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  • People burn placards and effigies of India's main opposition Congress party's leaders Sajjan Kumar and Kamal Nath during a protest near Congress party's headquarters in New Delhi, India, December 17, 2018.

    People burn placards and effigies of India's main opposition Congress party's leaders Sajjan Kumar and Kamal Nath during a protest near Congress party's headquarters in New Delhi, India, December 17, 2018. | Photo: Reuters

Published 17 December 2018

Kumar, who has been asked to surrender by the end of this month, will have to spend the rest of his life behind bars.

A veteran Indian politician was given a life sentence on Monday over anti-Sikh riots in 1984 that killed nearly 3,000 people following the assassination of then-premier Indira Gandhi.

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The Delhi High Court found Sajjan Kumar, 73, guilty of instigating mobs during the mass killings triggered by the death of Gandhi at the hands of her Sikh bodyguards.

At the time Kumar was an MP with the then-ruling Congress party. He was acquitted in 2013 but the High Court reversed the sentence on appeal from federal investigators.

He was found guilty over a case involving the murder of five members of a Sikh family in New Delhi after key testimonies from eyewitnesses.

A two-judge bench convicted Kumar for criminal conspiracy, promoting enmity and acting against communal harmony, the Press Trust of India and other local media reported.

"It is important to assure the victims that despite the challenges truth will prevail," the court said, according to the NDTV news network. "The aftershock of those atrocities is still being felt."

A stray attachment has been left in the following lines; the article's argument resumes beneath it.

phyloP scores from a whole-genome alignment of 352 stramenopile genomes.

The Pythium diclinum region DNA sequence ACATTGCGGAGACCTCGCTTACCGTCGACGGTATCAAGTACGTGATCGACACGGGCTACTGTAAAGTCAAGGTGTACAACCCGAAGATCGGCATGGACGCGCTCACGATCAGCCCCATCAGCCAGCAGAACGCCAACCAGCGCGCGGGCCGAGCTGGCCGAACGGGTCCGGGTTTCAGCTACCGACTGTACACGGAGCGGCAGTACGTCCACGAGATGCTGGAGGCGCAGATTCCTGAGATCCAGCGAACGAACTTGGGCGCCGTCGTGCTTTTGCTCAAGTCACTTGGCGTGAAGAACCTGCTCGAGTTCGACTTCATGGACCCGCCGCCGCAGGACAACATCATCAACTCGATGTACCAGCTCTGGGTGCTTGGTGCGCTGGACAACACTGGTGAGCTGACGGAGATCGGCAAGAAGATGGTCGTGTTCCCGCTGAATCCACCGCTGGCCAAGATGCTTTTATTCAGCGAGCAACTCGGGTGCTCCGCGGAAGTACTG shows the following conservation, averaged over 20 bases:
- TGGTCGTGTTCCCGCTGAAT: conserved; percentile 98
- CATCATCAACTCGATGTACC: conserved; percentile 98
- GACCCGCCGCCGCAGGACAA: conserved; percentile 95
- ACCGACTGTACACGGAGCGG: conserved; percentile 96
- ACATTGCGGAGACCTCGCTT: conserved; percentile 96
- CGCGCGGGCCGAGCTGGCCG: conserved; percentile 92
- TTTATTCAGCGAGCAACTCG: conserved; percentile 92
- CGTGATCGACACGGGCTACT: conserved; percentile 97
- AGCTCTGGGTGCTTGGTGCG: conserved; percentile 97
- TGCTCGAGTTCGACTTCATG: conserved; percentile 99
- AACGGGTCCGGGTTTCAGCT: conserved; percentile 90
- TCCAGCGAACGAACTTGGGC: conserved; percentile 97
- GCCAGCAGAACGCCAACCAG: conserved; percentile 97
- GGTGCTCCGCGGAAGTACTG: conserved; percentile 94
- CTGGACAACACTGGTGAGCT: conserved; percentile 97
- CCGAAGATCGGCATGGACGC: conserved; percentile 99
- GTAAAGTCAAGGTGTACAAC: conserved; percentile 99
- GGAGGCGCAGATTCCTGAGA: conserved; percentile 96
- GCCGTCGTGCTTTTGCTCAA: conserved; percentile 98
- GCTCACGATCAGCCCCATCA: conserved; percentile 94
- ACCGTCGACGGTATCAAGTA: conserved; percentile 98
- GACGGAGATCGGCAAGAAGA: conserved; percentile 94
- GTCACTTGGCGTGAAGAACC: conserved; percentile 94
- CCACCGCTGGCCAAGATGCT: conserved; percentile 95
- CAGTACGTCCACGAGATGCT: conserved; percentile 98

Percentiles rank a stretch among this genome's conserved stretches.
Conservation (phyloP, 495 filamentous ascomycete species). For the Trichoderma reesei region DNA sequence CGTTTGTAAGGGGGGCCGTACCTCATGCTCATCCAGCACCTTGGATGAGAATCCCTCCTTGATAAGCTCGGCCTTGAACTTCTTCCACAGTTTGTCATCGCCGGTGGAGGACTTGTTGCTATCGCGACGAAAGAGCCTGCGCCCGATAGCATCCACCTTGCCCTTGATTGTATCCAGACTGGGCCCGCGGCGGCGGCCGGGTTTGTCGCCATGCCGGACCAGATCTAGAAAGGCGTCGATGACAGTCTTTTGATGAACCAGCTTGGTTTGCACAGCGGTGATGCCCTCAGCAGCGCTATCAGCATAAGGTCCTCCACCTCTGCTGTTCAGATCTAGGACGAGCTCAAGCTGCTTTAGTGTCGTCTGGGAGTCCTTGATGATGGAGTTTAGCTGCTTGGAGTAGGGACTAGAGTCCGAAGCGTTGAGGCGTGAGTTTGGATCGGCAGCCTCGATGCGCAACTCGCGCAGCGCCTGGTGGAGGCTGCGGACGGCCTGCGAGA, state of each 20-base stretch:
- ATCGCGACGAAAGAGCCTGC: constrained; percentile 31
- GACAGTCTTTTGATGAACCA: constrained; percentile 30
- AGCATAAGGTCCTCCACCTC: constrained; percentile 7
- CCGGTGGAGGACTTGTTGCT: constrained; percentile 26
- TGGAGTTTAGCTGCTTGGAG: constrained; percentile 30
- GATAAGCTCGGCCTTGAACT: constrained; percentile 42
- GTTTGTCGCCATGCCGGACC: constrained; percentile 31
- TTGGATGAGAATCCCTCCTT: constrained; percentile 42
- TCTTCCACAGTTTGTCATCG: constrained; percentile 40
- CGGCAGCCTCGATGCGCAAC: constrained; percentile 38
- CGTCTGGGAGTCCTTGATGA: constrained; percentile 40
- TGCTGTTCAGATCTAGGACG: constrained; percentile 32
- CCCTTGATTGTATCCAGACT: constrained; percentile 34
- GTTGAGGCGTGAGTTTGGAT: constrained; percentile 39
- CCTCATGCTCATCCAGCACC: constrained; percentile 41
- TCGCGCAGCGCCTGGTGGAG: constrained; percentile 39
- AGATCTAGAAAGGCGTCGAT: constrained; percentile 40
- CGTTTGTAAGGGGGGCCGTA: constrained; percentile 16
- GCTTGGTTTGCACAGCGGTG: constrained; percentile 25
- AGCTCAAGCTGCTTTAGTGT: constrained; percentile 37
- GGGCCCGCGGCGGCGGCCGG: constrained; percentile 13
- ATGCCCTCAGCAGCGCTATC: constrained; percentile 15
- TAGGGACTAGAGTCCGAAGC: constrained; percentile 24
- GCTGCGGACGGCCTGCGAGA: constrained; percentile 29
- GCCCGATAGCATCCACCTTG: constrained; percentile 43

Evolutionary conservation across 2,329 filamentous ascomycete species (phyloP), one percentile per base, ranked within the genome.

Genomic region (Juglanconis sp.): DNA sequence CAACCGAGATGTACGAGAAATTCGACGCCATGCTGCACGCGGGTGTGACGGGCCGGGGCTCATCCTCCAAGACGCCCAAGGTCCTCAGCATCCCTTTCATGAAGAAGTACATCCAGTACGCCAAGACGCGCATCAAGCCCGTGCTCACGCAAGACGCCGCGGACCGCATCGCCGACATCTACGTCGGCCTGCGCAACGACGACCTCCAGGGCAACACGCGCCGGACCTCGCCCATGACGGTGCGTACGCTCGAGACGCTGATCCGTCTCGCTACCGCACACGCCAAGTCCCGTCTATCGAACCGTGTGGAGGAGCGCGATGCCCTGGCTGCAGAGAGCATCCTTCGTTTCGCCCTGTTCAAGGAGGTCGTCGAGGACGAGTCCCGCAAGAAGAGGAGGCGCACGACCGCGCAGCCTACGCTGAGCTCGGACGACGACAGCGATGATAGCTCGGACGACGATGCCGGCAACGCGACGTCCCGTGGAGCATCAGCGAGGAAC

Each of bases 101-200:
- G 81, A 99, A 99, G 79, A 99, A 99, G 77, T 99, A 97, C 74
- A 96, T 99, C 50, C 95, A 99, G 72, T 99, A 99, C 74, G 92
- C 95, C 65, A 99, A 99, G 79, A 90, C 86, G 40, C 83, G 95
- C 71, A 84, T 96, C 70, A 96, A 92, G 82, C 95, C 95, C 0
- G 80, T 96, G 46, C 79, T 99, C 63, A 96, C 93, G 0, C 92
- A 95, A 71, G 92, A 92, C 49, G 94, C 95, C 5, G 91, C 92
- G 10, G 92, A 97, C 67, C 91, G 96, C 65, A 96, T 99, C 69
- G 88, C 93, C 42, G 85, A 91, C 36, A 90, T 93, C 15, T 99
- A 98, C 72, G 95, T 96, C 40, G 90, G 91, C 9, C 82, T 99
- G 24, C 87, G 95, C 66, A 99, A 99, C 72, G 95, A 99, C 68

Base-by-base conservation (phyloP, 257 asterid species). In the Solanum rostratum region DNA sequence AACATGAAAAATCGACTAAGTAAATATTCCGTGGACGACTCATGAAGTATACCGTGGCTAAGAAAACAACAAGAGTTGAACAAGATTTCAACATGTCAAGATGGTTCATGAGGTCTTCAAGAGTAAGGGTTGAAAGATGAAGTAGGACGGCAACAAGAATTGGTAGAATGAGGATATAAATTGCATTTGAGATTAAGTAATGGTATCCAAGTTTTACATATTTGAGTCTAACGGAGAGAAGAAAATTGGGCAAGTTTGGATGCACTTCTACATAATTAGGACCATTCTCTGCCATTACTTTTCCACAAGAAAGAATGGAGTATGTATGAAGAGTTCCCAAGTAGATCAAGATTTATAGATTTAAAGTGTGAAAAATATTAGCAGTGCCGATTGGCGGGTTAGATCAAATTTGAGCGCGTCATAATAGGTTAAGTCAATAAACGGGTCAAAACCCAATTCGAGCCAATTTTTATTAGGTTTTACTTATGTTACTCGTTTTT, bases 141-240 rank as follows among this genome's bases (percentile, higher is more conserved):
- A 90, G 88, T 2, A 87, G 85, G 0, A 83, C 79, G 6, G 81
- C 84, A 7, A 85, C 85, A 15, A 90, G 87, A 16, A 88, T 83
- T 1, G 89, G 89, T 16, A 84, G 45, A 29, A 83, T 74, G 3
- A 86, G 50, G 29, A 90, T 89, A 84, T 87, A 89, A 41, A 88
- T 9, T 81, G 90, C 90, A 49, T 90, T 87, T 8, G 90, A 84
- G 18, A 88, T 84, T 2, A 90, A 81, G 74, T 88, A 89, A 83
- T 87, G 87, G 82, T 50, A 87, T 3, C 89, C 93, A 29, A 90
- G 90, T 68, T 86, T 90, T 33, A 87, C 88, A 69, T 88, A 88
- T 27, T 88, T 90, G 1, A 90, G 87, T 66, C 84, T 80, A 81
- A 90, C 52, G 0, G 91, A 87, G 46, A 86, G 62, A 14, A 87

The 1984 carnage erupted just hours after Gandhi was shot dead at her residence in New Delhi. It lasted three days with Sikhs raped and murdered, their homes and businesses torched.

Gandhi was killed over her decision to use military force to expel Sikh separatists from inside the Golden Temple — Sikhism's holiest shrine in the northern Indian city of Amritsar.

Critics accuse Congress of turning a blind eye to the killings and the role of leaders such as Kumar and Jagdish Tytler.

Last week, Congress named Kamal Nath as the chief minister of the central state of Madhya Pradesh despite allegations that he had led one of the mobs during the riots.

Kumar, Tytler and others have always denied any wrongdoing. Kumar last won a parliamentary election in 2004 but was forced to withdraw from the 2009 polls over the rioting allegations. Last month, another accused, Yashpal Singh was sentenced to death for murder and rioting.

Sikhs make up some two percent of Hindu-majority India's population of 1.25 billion.

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